You spend large chunks of your day writing pointless emails, in boring meetings, and your annual performance review is based on your perceived productivity. You have very few objective performance metrics. The only way to get through the day is to convince yourself that what you are doing is important to the organisation.
Risk 2: You are Supremely Dispensable
When times are tough – for example when you are living through a global pandemic – your value (or lack thereof) to the corporation is amplified and you are the first to get the ax.
Risk 3: You are Not Learning any Useful Skills
The top job skills in the 21st century are creativity, collaboration, communication, adaptability, leadership, and social skills. Hanging around the water cooler and drooling over the length of the receptionist's skirt does not qualify as social skills. If you are working in a medium to large-sized corporation, you are becoming an expert in the internal systems and processes of that company, and these skills are not transportable.
Risk 4: Your Tolerance to Risk Declines over Time
The lure of a steady income with medical and dental, a retirement plan, and paid vacations are often too strong to ignore. These benefits make you feel comfortable. If you are stuck in a bullshit job that does not move you out of your comfort zone, your tolerance to risk is reduced. This creates a dilemma if, after 20 years, your loyal employer calls you into his office and tells you the company is taking a new direction and you are not part of it. As a redundant worker that has become a specialist in the bullshit procedures and systems of one company, your employment options are limited. Your only option may be to throw yourself into the tempestuous seas of entrepreneurship. The longer you stay in that bullshit job, the more difficult it will be to adjust to this new higher-risk environment.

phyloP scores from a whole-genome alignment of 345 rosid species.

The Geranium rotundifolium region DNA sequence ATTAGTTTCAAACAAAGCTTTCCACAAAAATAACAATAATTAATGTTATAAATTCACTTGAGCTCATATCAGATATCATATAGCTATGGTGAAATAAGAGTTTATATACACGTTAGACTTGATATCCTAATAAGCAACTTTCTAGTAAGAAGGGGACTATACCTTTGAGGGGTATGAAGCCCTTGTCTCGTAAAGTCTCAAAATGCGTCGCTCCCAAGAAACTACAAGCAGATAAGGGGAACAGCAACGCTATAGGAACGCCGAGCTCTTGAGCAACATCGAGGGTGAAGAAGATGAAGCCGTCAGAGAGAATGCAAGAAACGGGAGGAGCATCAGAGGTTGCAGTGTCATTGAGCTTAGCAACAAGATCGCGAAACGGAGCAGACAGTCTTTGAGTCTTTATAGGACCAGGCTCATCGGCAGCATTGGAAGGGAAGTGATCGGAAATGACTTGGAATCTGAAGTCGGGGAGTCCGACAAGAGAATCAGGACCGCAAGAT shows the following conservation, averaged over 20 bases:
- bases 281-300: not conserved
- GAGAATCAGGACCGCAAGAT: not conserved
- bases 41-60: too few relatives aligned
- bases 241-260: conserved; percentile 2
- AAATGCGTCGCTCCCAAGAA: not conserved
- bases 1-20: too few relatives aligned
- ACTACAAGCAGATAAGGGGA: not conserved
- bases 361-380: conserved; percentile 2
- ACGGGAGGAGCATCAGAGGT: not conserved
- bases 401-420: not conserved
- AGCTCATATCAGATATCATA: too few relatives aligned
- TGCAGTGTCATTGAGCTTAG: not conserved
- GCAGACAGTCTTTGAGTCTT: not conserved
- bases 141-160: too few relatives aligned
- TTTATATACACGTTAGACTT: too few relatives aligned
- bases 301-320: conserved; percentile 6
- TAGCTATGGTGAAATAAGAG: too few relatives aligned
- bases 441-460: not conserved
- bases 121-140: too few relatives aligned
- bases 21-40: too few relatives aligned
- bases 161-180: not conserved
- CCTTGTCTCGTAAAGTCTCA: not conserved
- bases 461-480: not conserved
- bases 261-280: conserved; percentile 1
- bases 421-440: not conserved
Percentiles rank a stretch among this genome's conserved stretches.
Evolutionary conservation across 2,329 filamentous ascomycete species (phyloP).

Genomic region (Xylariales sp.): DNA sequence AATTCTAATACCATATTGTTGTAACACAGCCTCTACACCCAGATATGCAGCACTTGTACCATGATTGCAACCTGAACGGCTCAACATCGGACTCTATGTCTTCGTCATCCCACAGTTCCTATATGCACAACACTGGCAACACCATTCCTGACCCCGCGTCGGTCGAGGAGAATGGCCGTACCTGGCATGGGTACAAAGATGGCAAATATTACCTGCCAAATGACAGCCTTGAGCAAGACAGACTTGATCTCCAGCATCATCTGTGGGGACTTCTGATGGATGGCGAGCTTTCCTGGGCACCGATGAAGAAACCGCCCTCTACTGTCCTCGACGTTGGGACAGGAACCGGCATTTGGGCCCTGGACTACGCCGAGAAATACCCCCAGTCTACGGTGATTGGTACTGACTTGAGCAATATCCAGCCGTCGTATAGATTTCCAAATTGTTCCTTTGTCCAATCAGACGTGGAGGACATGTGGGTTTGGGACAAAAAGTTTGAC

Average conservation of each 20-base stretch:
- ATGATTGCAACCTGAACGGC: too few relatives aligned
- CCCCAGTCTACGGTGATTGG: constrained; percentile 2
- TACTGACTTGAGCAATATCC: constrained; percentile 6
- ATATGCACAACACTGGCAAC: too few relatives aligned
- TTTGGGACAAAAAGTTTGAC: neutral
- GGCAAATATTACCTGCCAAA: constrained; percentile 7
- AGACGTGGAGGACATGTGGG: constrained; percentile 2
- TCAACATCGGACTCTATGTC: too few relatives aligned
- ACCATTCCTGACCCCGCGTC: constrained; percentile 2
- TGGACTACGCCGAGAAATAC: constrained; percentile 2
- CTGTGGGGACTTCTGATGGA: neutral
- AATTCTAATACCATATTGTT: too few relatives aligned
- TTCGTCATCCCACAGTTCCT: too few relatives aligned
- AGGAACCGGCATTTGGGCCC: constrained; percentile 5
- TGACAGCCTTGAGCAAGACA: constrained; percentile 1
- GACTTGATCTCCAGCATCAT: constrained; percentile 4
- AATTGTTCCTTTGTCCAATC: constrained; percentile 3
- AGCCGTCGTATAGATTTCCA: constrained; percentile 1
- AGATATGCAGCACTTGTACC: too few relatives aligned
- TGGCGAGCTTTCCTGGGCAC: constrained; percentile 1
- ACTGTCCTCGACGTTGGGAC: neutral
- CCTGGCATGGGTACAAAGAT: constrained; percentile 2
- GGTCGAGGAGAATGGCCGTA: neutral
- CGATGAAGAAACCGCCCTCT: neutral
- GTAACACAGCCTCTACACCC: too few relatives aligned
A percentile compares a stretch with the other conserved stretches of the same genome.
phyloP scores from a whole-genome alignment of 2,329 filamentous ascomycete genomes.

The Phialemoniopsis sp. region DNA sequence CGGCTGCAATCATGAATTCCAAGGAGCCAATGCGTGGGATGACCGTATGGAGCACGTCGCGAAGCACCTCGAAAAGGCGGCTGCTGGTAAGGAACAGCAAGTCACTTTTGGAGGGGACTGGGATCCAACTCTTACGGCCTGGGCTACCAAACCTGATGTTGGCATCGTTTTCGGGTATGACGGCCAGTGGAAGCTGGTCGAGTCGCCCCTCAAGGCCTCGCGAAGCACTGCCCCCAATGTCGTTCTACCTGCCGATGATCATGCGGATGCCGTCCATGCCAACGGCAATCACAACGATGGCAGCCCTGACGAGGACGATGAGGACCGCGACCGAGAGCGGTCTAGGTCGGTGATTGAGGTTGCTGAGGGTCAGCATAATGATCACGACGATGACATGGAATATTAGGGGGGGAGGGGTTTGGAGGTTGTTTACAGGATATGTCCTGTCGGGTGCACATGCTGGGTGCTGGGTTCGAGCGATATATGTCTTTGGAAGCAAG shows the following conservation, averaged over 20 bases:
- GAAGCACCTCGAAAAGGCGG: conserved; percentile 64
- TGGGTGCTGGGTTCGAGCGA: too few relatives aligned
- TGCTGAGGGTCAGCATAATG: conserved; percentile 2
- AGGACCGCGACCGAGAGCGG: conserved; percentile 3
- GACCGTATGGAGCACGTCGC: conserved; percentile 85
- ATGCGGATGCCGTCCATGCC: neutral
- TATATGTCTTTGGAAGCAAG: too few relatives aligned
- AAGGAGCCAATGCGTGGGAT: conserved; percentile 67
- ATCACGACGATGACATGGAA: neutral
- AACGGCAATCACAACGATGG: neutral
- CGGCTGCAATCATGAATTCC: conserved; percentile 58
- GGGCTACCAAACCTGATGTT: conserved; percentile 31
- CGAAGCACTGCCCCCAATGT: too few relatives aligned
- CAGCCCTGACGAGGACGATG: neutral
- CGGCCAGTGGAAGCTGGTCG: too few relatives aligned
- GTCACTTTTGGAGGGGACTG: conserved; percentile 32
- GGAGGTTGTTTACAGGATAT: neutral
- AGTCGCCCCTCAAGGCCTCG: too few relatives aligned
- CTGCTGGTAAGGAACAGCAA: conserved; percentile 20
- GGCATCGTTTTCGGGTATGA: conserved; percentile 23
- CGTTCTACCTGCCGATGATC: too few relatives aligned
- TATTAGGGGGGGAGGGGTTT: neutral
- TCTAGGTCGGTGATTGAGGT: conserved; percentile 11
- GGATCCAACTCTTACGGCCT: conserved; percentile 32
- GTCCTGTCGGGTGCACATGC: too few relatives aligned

Risk 5: The Longer You Stay, the Less You Get Paid
According to Forbes, employees who stay in companies longer than two years get paid 50% less. Conventional wisdom flies in the face of this statistic. For the longest time, loyalty and dedication to a particular employer have been heralded as the hallmark of the ideal employee beyond just being good at their job. Unfortunately, the stats show that if you decide to stay in a bullshit job for longer than 5 years, not only will it kill your soul, but you will also be paid less in the process.
So how do we unpack this? If having a job is risking your personal and financial future, should everyone stomp into their boss's offices, plonk down their resignation letters and follow their passions? That would be foolish and irresponsible, especially if you have financial dependents. The journey to financial freedom is exactly that – a journey. It is a process that requires an immense amount of work, effort, and courage. It requires self-belief, determination, discipline, commitment, and a long-term road map. It does not require you to be a genius but it does require you to be curious and open-minded. Albert Einstein said, "I have no special talent. I am only passionately curious".